Local retirement homes determined to keep COVID-19 out of facilities – The Kingston Whig-Standard

Posted: April 21, 2020 at 3:47 pm


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Carveth Care Centre personal support workers Cherry Reyes and Cheryl Reston wear personal protective equipment before supporting residents at the Gananoque facility. (Supplied Photo) Submitted / Submitted Photo

KINGSTON With high rates of COVID-19 and subsequent deaths at retirement homes in Almonte, Bobcaygeon and other areas in the province, Kingston-area retirement and long-term care homes have pretty well managed to keep the coronavirus at bay.

According to Public Health Ontario, as of Sunday afternoon there were 114 outbreaks in Ontarios long-term care homes and 249 deaths among residents or patients at those homes. After not having any cases in the Kingston area for the past couple of weeks, Providence Manor in Kingston reported one new case on Monday.

Brett Gibson, the co-owner of Gibson Family Healthcare with his sister Lisa Burgess, said in an interview that at their two homes Carveth Care Centre in Gananoque and Helen Henderson Care Centre in Amherstview its mostly good preparation, but also a little bit of luck, that is keeping COVID-19 out.

Gibson, also the mens hockey coach for the Queens Gaels, sees similarities between coaching hockey and managing the coronavirus.

I think with coaching, this role is quite similar. My sister and I have put plans in place and you plan for the worst and hope for the best, and I think the plans that weve done have allowed our front-line staff to perform on demand, because weve communicated to them right from the beginning, he said.

From an early start date, theyve been very diligent, and with an early start date, theyve been sticking with the plan. Its very similar to coaching: You put plans in place and you hope your players stick to those plans, and the preparation is whats going to lead to the performance.

Carveth has 104 residents in its long-term care home and 38 in its retirement home, while Helen Henderson has 104 in its long-term care section and 65 in its retirement home.

Some of the mitigation controls at both facilities include one entrance in and out of the building, with no outside visitors. Everyone wears surgical masks inside the buildings, social distancing is being practised, and people visiting loved ones inside can no longer go up close to the window of their room. Theres now a painted line on the grass two metres away from the building.

Staff member Angela Ballantyne, a personal support worker at the Carveth Care Centre in Gananoque, checks on a resident in an undated photo. (Supplied Photo) Submitted / Submitted Photo

Our dining rooms are now spread out at both nursing homes, so theyre six feet apart when our residents are eating, and our recreation programs have gone down to a bare minimum, Gibson said.

Gibson knows the facilities he and his sister manage have been lucky with their mitigation techniques while some other homes have not.

There is luck involved. This virus is a deadly virus and I dont think anyone intentionally wanted to infect any of these homes, he said. There also is a lot of preparation, and I think that has a lot to do with the successes. You obviously have to have luck, but you can put a lot of measures in place to make sure youve earned that luck.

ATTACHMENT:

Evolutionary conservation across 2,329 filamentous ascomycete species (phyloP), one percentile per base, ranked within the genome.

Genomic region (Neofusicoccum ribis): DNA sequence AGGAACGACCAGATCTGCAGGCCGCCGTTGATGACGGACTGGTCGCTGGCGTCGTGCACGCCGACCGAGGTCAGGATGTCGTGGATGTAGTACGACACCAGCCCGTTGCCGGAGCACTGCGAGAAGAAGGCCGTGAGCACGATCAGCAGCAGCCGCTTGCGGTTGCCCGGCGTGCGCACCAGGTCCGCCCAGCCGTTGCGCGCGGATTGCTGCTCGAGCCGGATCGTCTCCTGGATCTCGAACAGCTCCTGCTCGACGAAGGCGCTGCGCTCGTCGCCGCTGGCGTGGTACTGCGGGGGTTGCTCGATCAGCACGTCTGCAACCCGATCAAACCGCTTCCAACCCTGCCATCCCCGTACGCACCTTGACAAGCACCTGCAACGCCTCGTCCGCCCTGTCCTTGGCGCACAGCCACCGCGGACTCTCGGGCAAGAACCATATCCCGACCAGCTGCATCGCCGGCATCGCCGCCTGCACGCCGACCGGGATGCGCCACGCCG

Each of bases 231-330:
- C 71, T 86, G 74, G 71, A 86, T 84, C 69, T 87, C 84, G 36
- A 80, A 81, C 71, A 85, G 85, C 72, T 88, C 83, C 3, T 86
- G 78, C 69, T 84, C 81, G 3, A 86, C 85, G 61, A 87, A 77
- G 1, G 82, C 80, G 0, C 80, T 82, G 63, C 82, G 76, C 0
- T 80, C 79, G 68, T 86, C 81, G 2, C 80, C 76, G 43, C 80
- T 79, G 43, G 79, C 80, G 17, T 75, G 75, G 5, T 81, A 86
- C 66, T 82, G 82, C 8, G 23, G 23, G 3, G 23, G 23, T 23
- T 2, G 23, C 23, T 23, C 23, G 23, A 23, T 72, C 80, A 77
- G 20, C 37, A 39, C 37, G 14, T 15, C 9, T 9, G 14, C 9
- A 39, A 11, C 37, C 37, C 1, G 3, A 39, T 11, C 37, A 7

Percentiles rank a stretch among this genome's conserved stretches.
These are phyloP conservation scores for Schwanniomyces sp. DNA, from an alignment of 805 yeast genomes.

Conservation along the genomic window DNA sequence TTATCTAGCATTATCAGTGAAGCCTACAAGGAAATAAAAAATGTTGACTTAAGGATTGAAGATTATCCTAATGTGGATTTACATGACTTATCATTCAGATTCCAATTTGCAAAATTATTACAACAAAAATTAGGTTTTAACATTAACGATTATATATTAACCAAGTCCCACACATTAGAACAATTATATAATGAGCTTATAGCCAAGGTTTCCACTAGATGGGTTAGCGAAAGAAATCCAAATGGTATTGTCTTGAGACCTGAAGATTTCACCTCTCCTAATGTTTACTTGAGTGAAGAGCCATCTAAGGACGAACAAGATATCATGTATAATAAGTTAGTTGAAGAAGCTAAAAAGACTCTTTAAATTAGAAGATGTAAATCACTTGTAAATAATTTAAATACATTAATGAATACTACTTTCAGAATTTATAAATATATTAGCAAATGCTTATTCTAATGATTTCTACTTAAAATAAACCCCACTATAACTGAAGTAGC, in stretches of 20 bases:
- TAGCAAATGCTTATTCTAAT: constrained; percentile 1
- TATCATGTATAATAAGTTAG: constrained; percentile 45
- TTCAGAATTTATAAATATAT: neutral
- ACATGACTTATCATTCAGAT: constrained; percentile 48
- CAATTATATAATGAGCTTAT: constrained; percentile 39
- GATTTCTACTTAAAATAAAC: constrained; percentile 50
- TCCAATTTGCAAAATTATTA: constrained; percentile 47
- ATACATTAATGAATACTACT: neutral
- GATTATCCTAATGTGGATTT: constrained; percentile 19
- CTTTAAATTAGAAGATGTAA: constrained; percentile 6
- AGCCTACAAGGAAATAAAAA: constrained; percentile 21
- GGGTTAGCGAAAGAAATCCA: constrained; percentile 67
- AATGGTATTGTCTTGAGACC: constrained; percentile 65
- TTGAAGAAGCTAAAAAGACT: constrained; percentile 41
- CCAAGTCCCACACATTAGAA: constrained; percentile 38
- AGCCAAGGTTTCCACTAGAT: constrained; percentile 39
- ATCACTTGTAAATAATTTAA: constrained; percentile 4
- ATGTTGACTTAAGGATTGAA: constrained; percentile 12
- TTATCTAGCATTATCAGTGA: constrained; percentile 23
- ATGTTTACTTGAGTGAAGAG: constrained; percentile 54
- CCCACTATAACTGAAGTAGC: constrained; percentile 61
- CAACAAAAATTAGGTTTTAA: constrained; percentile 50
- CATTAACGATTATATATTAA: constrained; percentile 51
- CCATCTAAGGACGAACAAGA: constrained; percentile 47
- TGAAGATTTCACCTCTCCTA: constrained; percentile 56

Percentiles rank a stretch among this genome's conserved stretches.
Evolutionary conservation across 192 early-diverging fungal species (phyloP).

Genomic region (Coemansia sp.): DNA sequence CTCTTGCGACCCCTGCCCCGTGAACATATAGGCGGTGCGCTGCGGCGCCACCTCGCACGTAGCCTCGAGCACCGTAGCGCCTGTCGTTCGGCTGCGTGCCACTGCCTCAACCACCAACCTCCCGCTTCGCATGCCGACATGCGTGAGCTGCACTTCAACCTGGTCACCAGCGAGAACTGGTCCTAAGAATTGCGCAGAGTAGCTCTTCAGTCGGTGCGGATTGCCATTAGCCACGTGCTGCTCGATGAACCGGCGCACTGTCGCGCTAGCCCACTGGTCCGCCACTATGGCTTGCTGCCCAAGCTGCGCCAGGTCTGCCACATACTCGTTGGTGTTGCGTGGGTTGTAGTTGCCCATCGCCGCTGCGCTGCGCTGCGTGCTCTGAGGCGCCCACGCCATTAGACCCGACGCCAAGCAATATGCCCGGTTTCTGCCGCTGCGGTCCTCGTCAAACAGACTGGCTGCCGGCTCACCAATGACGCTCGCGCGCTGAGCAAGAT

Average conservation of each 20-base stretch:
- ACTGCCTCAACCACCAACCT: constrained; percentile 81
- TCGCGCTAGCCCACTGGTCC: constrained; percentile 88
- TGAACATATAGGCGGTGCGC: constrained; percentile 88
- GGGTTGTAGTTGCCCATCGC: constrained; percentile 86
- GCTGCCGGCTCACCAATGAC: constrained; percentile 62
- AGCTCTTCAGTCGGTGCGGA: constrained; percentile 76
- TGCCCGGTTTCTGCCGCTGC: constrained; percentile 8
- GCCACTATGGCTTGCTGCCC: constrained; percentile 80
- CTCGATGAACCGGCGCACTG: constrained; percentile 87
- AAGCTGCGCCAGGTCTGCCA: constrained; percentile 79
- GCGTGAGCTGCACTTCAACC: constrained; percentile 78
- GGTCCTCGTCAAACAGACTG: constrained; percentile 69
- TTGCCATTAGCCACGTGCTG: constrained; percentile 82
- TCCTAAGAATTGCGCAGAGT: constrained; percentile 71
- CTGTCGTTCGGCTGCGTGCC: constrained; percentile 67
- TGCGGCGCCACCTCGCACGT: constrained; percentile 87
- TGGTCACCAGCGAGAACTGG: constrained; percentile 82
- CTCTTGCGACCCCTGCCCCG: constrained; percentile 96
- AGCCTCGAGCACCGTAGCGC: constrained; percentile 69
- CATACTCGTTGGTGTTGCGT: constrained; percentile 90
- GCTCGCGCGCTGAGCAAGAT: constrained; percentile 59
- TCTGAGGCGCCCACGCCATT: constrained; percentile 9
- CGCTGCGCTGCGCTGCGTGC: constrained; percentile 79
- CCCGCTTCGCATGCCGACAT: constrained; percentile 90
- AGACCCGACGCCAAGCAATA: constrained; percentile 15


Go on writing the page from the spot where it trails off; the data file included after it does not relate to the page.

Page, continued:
I think these (other) homes were prepared and they got unlucky some of them.

Gibson said he and his sister keep good lines of communication with residents and family members. Those measures include regular email updates.

They have a line where its directly coming from the top, Gibson said.

Dr. Ashok Chadha, the general manager and director of care at the Windsor Retirement Residence in Amherstview, said COVID-19 did not enter the facility due to the early lockdown and other safety protocols he put in place well before the government orders to do so came in mid-March.

We were the first in doing basically everything, Dr. Chadha said. We were way ahead of the authorities and government.

Chadha said he started educating residents of the 81-unit facility about COVID-19 in January.

They were well prepared. Were the first ones to talk about lockdown and the first ones to bring in screening guidelines and stayed ahead of things before they went widespread in the province, he said.

Chadha said staff members also had to stop working at other long-term care homes early in the outbreak to prevent the spread of the virus. He also banned outside agencies and contractors from coming into the Windsor.

Mitigation protocols include wearing masks throughout the facility and social distancing. Residents are allowed to walk outside in the private, fenced grounds as long as family members dont come on the property.

Chadha was also concerned about the residents anxiety and mental health during the new quarantine measures.

We were also very proactive in taking steps to talk to them more and give them breathing exercises, he said. Our residents are just not limited to stretching their arms on the balcony. They can go out and walk.

If this thing continues for a month or another two months, its going to take its toll on their mental health.

Despite the lockdown, residents have been able to keep up their recreational activities as long as social distancing is respected.

Our ultimate goal is their safety and well-being, Chadha said.

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Local retirement homes determined to keep COVID-19 out of facilities - The Kingston Whig-Standard

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April 21st, 2020 at 3:47 pm

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